Massive Bob Dylan archive heads to Tulsa

A treasure-trove of more than 6,000 Bob Dylan artifacts, including numerous pages of handwritten lyrics, concert films, and recording sessions will head to the University of Tulsa.

The plan is to preserve the extensive catalog of Dylan's work physically and digitally, as well as house it for academic use and for public exhibitions.

Sean Latham, professor for the Henry Kendall College of Arts and Sciences at the University of Tulsa, said that it is important to understand the genius of this great musician.

"The research is around the world for the first time to really have an access to Bob Dylan's creative laboratory. He is one of the greatest artists and musicians of the 20th century. We will be able to understand something about his genius, which is important."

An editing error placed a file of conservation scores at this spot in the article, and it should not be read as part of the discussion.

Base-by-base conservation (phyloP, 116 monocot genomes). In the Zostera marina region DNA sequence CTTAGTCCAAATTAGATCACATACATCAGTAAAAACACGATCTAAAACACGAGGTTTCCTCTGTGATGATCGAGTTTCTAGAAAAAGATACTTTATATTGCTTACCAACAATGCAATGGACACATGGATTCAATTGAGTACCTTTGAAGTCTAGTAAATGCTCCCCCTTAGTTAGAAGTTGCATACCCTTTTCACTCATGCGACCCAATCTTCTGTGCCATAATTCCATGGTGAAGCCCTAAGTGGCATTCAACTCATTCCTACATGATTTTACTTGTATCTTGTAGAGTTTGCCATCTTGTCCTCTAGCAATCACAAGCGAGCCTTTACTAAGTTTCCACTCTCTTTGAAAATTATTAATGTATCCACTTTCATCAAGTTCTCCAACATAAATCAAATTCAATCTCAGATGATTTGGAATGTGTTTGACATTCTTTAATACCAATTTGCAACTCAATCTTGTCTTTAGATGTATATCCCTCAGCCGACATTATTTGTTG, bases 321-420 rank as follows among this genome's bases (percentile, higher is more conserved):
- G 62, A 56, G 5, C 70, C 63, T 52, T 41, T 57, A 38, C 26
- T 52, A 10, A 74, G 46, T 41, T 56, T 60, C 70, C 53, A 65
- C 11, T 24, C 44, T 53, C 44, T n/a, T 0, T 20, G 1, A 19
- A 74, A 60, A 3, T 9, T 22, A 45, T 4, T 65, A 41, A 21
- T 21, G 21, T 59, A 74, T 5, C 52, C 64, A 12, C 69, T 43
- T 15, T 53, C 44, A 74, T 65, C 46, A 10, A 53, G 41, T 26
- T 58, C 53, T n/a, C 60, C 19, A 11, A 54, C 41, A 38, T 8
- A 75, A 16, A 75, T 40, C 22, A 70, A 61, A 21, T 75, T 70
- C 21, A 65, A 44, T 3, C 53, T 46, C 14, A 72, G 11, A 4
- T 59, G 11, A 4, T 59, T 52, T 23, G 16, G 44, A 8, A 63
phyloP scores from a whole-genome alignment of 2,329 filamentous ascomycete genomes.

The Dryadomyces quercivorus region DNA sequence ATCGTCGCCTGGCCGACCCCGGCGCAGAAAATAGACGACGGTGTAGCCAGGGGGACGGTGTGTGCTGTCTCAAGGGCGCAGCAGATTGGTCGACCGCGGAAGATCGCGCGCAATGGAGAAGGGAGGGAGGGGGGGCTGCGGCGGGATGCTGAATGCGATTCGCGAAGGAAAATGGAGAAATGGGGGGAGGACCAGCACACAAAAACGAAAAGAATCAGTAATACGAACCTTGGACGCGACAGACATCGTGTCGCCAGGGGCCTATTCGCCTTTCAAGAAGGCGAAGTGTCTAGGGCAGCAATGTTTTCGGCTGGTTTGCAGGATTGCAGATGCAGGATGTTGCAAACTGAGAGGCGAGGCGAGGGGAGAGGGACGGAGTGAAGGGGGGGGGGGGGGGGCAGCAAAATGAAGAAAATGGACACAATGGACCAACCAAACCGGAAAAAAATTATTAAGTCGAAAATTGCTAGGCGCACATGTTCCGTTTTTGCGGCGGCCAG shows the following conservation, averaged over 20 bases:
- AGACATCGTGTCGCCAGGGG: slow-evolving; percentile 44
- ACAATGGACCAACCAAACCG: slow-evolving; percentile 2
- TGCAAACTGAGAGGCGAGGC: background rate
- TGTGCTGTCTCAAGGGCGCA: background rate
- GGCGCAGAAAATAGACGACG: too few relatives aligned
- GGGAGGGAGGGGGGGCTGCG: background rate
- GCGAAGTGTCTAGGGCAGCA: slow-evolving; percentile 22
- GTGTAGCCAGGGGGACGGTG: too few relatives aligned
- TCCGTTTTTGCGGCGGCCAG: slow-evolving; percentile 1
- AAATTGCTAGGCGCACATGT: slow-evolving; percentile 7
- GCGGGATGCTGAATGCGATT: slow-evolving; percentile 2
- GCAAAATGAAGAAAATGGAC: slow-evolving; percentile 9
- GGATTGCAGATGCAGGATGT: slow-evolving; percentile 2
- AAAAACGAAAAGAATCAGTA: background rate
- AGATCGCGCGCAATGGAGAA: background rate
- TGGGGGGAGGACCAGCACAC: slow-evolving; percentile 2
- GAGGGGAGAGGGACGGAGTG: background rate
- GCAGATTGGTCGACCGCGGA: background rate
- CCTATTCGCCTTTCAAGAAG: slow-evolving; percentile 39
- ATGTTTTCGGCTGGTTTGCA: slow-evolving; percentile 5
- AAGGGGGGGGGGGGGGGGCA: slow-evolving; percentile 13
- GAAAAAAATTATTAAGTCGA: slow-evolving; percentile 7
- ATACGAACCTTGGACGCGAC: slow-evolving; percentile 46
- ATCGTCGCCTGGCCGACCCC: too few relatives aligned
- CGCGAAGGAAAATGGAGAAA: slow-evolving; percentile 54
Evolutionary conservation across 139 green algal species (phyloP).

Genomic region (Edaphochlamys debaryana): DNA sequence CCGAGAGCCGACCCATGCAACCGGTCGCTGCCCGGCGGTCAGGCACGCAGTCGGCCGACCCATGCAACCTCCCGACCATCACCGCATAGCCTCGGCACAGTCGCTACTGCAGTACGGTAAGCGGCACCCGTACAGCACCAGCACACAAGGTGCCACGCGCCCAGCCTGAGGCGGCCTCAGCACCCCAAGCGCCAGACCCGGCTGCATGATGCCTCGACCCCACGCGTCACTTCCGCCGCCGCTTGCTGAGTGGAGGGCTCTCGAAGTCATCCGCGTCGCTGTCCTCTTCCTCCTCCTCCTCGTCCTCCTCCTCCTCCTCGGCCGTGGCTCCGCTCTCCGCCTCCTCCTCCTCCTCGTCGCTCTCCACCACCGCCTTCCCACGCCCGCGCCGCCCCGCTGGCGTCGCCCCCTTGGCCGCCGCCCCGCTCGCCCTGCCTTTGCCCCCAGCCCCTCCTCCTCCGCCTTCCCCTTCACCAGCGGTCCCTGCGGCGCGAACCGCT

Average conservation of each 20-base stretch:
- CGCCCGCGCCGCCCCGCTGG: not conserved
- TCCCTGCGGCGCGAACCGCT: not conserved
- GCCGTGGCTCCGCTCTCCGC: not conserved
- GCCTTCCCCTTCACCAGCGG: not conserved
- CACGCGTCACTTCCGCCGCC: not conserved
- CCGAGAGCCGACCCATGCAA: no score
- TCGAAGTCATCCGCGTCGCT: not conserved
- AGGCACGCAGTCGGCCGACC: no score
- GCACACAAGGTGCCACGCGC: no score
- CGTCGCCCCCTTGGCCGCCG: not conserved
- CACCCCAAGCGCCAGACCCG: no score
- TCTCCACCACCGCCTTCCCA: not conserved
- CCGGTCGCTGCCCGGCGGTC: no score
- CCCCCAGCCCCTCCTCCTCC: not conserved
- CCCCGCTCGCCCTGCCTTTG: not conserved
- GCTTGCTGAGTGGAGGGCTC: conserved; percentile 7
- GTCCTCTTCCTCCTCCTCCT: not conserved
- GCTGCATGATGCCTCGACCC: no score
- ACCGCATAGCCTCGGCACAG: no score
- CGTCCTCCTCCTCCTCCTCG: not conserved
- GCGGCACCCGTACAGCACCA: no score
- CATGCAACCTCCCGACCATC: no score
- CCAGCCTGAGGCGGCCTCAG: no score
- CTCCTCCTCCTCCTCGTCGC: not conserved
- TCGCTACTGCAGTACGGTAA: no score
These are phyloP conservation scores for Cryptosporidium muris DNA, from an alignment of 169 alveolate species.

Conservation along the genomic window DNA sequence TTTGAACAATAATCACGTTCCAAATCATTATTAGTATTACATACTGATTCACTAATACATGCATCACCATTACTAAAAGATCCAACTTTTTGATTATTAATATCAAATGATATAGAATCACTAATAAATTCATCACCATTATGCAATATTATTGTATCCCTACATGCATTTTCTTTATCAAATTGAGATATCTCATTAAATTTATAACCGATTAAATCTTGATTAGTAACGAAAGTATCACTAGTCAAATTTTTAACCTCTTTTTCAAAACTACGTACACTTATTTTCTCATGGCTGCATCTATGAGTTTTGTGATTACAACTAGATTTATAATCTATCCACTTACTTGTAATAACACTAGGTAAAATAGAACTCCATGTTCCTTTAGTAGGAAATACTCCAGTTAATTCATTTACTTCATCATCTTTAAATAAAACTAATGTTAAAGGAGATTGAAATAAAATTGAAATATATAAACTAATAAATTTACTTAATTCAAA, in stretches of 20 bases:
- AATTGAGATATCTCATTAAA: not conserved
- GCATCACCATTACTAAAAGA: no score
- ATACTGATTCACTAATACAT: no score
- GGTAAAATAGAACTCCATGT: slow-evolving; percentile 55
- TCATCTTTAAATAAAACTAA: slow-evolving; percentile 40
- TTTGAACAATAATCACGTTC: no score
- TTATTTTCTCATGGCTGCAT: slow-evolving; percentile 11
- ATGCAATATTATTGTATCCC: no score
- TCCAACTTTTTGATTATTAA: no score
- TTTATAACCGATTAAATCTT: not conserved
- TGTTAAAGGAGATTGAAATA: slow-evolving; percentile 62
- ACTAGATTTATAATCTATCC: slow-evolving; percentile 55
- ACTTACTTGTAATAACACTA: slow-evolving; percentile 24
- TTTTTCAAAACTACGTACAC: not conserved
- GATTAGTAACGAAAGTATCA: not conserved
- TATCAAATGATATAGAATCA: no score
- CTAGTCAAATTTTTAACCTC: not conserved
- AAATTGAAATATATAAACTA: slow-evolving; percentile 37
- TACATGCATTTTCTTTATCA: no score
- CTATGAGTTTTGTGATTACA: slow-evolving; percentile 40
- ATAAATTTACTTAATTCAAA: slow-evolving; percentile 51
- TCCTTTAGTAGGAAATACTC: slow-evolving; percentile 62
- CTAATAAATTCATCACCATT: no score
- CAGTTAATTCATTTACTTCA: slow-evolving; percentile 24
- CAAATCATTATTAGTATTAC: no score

A few items were already on display Wednesday at the Gilcrease Museum, including Dylan's cigarette-stained lyrics to "Chimes of Freedom" on stationary from the Waldorf Astoria hotel in Toronto and early iterations of "Visions of Johanna" written on sheets from a yellow legal pad.

Nearly 1,000 items have arrived so far at the university's Helmerich Center for American Research, which is affiliated with the city's Gilcrease Museum.

Dylan's archives have been acquired by the George Kaiser Family Foundation and the University of TulsaIt for between 15 and 20 million U.S. dollars, and it will take them two years to acquire, ship and inventory the archives.

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